So the Badgers are 3-0, right?
Really? They are? Never would have guessed, seeing as they are a two-touchdown underdog in their conference opener Saturday at Michigan.
Sounds like a few oddsmakers are finally buying into the idea that Michigan might just have a good football team. Hopefully, Wisconsin can make them look bad, but I'm not willing to bet on that, as you'll find out tomorrow.
Looking at the task the Badgers have on their hands Saturday, one can surmise that this is their toughest test. This Badger defensive group needs to find a way to slow down the likes of Henne, Hart, Breaston, and Manningham. Considering what this group did to Notre Dame's (bad) defense last weekend, it doesn't look like anything will come easy, though the talent is there for Wisconsin to at least make things very difficult on the Michigan skill players.
The first step for Wisconsin will be generating pressure from the front four. With Jake Long at left tackle and Rueben Riley at right tackle, the bookends are solid. But Michigan has shown some limited vulnerability up the middle. That's good for Wisconsin, because the middle of their defense is a strength. I would expect that the Badgers will have at least limited success using tackles Jason Chapman and Nick Hayden, along with middle linebacker Mark Zalewski, to attack QB Chad Henne and neutralize RB Mike Hart.
Expect starting ends Joe Monty (or Jamal Cooper) and Matthew Shaughnessy to have tough days. Both are quite a bit undersized (260, 206, and 234, respectively) against Michigan's big tackles (Long is 313, Riley 305). Michigan should be able to soften up the Badger defense with some off-tackle runs and force Bucky to make an adjustment to handle Hart.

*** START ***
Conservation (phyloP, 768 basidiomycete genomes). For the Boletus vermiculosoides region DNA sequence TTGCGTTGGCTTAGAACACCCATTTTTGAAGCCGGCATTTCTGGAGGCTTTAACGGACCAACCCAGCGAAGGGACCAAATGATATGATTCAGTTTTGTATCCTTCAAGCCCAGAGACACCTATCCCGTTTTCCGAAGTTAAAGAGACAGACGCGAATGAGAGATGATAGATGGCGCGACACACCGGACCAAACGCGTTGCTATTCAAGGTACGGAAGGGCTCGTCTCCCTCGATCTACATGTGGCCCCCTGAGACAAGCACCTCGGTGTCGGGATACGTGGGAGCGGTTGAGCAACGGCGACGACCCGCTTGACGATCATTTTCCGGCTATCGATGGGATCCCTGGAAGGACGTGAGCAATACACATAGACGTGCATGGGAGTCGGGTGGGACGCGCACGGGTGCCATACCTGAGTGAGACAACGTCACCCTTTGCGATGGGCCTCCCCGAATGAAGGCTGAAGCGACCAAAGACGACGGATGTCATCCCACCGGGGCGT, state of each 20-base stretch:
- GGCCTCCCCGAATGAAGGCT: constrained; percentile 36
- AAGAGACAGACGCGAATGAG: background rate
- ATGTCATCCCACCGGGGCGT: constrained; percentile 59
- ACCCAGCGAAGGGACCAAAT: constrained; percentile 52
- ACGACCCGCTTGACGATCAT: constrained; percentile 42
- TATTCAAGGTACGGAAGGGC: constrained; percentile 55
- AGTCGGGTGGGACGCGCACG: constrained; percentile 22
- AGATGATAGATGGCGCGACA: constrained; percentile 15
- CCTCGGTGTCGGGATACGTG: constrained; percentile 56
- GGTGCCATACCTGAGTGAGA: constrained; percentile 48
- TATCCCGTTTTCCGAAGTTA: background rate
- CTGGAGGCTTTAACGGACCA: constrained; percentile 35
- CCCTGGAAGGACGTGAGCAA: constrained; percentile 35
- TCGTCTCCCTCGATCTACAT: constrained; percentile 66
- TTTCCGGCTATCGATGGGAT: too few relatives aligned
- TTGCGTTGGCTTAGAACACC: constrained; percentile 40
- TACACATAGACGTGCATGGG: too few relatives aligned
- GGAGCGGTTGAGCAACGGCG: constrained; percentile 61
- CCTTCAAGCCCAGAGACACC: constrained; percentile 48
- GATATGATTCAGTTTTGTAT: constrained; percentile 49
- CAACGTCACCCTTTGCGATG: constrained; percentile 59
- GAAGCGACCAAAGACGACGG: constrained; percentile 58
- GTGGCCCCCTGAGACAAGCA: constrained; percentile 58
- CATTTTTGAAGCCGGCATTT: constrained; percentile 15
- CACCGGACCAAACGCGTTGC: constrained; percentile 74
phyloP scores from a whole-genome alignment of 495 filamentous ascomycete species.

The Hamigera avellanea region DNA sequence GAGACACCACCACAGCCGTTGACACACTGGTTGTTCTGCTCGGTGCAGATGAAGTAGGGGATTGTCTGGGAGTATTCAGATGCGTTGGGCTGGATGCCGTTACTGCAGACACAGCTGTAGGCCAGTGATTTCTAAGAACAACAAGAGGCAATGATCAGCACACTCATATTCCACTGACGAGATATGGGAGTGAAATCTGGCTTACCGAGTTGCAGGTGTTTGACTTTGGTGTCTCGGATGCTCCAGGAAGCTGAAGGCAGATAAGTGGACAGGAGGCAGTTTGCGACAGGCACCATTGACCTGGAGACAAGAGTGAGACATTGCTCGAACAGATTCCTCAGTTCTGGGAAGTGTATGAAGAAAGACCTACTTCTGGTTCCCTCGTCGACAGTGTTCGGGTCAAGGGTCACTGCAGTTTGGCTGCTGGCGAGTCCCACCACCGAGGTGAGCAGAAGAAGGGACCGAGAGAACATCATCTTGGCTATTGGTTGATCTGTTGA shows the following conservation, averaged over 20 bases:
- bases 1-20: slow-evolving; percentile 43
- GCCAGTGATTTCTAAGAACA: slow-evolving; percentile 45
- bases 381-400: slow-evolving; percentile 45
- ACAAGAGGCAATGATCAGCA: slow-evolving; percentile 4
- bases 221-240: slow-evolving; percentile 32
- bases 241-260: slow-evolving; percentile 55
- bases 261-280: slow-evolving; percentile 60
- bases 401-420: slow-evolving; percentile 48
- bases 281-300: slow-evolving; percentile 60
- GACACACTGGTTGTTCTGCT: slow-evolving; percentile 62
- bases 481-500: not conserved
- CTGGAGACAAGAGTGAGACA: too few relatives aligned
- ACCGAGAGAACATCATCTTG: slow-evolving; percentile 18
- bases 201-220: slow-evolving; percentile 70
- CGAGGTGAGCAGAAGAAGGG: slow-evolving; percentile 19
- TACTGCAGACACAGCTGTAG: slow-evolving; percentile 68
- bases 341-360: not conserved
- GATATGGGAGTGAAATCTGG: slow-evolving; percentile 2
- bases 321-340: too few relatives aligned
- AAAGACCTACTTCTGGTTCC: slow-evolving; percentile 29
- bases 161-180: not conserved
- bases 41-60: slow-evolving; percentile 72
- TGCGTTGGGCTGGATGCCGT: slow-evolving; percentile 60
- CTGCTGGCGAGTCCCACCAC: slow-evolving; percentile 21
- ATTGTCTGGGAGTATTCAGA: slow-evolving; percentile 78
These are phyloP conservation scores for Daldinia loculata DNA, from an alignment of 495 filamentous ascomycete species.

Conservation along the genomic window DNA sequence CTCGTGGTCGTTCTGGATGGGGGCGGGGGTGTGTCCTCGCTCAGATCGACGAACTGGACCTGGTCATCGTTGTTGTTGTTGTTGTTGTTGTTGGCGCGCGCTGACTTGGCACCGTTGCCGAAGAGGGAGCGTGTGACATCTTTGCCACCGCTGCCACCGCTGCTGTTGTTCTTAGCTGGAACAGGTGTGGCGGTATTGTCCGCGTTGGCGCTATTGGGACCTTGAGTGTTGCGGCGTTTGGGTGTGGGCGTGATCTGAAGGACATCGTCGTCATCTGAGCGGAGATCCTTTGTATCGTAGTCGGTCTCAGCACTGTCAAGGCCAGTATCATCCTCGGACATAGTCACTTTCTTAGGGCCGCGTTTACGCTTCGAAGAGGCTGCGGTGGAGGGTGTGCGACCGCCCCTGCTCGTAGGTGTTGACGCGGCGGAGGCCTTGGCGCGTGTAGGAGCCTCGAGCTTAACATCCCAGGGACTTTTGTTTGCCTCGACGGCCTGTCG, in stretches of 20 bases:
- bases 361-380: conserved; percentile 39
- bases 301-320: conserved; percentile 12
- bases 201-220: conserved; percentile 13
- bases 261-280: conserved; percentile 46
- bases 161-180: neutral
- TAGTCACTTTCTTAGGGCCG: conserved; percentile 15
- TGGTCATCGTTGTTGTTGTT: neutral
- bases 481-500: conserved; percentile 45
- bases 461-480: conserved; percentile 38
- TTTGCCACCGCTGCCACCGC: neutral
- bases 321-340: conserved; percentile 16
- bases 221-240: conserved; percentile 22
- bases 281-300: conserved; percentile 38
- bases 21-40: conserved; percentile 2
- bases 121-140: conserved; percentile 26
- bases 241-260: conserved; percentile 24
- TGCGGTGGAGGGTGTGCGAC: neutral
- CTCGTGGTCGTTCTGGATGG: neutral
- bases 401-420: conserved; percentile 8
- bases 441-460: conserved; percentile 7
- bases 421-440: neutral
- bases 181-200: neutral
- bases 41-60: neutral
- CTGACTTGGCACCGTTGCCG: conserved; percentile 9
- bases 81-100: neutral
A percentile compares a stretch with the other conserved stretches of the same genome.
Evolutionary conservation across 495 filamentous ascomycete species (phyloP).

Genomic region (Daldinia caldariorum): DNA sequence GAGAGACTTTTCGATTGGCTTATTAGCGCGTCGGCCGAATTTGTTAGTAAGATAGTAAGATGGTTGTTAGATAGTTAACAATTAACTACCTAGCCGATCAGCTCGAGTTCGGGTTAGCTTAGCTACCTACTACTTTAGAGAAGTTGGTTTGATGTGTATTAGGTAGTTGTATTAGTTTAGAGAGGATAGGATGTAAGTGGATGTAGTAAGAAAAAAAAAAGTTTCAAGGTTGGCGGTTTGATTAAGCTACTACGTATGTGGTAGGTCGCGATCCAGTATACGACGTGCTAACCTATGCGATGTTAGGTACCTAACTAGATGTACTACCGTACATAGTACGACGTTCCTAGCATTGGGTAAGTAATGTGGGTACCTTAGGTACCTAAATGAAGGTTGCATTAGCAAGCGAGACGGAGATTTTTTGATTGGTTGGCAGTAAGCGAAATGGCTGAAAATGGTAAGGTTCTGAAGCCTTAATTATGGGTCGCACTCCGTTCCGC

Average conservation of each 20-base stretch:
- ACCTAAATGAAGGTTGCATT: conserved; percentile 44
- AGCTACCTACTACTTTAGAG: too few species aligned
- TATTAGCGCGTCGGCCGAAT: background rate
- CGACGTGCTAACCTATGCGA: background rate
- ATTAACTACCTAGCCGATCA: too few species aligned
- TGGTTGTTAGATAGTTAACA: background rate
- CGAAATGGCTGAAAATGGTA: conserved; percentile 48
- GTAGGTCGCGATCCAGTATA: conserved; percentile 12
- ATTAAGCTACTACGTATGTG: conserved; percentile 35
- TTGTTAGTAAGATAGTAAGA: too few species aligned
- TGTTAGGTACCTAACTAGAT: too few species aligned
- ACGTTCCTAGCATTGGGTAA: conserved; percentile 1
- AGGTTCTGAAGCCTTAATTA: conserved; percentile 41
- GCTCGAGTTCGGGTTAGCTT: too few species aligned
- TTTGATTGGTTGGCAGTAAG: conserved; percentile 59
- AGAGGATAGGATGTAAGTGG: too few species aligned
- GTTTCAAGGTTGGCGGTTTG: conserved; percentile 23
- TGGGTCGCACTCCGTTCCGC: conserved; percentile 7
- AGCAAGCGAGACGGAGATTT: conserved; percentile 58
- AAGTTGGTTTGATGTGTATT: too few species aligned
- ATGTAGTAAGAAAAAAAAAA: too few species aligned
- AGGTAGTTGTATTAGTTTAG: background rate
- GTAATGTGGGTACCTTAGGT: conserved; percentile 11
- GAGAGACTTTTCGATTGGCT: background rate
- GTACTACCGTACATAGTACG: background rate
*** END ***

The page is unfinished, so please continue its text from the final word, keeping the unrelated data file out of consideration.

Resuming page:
The depth at linebacker may have taken a hit Tuesday when second-string middle linebacker Elijah Hodge was arrested. To protect Hodge's reputation as a rather manly individual, I won't reveal the charge (that, and he's innocent until proven guilty, even when it's something hokey like "stealing a moped" - oops). Hodge was more of a factor on special teams, but the Badgers are already not very deep at linebacker, so they'll feel his absence if the school decides he can't play.
(At this point, UW is only saying that they are aware of the incident. They haven't taken any action as of this writing.)
Hart's success may depend on the ability of outside linebackers DeAndre Levy and Jonathan Casillas to be productive. Casillas has looked especially strong in Wisconsin's first three games, and while he can be a bit undisciplined at times, he is definitely the Badgers' best tackler outside of Zalewski and safety Joe Stellmacher.
Also tall is the task for starting cornerback Jack Ikegwuonu. The sophomore will be asked to put his reputation as an All-America talent on the line against stud receiver Mario Manningham. Manningham went for over 100 yards and three touchdowns in the beatdown of Notre Dame. He's not particularly big (at 6-0, he's actually listed as an inch shorter than Ikegwuonu), but he makes up for it with serious speed. Ikegwuonu will have to be physical with Manningham, but you can expect that he will, at least on occasion, surrender a short pass to Manningham if it means not letting him get free deep.
This almost reads like a "pick your poison" game for Wisconsin. Their opposition has been so stinkin' weak that it's impossible to get a good read on the level of talent this team has on defense. We know they're good, but are they good enough to get push with the front four? Can the ends use their speed to make Henne sweat a bit? Can Ikegwuonu (or possibly Allen Langford) cover Manningham better than anyone on Notre Dame did?
A lot of this starts with those tackles. Justin Ostrowski is out, hurting the depth. If the three-man rotation of Hayden, Chapman, and the undersized Mike Newkirk isn't effective, there will be much trouble on Saturday.